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Syria-Palestine in the Seventh Century: Aspects of Byzantine Continuity

Alan Walmsley, Macquarie University, Fellow 2017–2018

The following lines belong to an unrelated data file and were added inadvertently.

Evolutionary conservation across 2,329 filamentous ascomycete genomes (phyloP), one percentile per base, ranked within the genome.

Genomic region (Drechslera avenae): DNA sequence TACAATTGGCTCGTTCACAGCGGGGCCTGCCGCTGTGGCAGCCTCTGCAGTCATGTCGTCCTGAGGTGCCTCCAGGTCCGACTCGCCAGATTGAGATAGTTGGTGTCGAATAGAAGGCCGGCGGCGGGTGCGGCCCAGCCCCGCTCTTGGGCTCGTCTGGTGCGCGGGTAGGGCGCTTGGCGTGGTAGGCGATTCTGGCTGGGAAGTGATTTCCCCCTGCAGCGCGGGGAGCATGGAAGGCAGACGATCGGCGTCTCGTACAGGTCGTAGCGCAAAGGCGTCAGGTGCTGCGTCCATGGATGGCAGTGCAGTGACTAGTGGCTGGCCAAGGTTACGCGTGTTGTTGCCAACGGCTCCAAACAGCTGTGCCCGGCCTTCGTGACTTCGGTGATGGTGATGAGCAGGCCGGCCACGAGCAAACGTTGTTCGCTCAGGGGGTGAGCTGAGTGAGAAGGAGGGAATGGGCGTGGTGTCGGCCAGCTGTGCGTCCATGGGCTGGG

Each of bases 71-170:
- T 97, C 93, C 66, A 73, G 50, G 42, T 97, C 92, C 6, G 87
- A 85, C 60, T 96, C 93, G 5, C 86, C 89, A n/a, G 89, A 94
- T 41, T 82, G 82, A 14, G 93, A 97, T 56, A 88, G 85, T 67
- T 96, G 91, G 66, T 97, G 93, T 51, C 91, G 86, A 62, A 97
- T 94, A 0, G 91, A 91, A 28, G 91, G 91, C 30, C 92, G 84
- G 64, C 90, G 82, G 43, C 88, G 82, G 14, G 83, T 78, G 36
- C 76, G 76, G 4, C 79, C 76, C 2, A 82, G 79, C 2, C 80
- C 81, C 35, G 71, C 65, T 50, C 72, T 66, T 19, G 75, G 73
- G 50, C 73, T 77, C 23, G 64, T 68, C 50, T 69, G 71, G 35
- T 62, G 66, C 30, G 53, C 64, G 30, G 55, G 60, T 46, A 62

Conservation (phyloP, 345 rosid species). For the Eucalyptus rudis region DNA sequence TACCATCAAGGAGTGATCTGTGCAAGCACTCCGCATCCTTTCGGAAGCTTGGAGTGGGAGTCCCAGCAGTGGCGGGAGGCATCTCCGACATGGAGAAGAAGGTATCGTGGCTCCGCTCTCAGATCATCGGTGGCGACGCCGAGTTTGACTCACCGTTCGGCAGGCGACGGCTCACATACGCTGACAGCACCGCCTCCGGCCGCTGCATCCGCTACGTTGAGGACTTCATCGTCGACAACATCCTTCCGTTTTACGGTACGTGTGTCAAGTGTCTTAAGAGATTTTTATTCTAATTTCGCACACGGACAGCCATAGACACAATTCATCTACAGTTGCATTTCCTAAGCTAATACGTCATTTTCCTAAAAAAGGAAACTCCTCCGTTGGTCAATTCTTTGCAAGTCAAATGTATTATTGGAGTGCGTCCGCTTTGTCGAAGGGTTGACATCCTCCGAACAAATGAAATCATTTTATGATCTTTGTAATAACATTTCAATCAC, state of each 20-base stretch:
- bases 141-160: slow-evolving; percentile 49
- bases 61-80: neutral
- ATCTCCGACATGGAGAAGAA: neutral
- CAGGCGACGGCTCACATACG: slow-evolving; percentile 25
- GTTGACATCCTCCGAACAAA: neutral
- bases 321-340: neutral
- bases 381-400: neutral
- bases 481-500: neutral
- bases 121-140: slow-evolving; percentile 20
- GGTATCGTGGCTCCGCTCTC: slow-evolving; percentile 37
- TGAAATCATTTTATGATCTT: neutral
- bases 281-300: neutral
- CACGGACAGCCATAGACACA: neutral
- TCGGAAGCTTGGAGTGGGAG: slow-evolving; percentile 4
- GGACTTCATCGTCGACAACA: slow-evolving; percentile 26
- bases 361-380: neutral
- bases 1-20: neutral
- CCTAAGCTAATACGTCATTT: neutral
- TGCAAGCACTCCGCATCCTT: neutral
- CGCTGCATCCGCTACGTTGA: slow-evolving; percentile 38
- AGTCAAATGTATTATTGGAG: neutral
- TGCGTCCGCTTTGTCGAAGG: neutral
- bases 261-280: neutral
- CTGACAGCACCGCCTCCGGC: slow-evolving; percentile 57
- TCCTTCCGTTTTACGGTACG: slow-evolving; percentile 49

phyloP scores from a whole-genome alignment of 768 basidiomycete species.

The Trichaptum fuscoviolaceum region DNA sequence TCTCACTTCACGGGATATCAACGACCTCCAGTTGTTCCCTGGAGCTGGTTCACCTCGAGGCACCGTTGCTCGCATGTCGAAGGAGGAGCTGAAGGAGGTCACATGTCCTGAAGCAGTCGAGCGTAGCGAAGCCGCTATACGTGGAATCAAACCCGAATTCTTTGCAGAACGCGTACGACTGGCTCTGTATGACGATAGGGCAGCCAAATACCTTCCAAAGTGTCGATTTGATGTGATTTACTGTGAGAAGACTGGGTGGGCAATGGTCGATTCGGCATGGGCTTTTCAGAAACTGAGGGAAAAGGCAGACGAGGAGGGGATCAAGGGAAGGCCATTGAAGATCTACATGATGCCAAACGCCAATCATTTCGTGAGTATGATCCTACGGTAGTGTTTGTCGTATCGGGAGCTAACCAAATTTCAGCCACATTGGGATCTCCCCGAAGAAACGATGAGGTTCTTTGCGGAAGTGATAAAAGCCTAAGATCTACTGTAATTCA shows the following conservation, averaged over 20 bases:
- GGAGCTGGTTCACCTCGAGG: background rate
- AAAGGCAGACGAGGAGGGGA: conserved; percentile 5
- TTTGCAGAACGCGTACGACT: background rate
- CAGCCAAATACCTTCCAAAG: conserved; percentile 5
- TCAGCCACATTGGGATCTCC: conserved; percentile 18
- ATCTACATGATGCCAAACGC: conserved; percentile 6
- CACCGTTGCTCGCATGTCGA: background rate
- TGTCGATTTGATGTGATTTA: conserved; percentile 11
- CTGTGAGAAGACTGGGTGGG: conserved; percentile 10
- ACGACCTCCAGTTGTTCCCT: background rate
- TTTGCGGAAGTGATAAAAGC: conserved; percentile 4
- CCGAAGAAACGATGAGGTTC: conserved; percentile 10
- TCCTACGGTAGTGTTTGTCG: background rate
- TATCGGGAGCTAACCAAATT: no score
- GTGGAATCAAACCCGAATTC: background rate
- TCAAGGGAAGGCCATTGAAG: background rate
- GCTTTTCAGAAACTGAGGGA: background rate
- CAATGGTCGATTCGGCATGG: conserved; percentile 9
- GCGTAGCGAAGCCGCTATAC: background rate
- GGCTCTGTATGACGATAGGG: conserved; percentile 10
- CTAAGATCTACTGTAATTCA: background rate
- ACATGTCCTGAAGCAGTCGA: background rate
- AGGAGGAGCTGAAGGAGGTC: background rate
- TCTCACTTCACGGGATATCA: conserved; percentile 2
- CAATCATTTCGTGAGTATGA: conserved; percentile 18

Once written off as a century racked by warfare, extremist behavior, economic collapse, and social disintegration, new work has exposed the colonial and Anglo-Eurocentric/Orientalist origins of such prejudiced views. By drawing on archival material, especially from archaeological discoveries of the earlier twentieth century, and integrating this neglected treasure-trove of data with progressive approaches that are revitalizing contemporary historical and archaeological research, a new seventh century can be envisaged. No longer seen as a hundred years of unimportant, amorphous transition, this was a time of risk, adjustment, and experimentation representative of a cultural dynamism expressed through new public and private presentations in art and architecture. A calculated and functional restatement is evident in residential and public arenas such as baths, open spaces, and houses of worship. Old cultural forms were ascribed new meaning while being added to. New political and economic policies were determinedly applied through administrative reform and agricultural initiatives, the latter encouraging widespread land reclamation and irrigation programs. Accordingly, the wide-ranging reforms that followed in the eighth century emerged from an all-embracing cultural and economic structure that accommodated community diversity and promoted personal agility in a once- maligned seventh-century Syria-Palestine.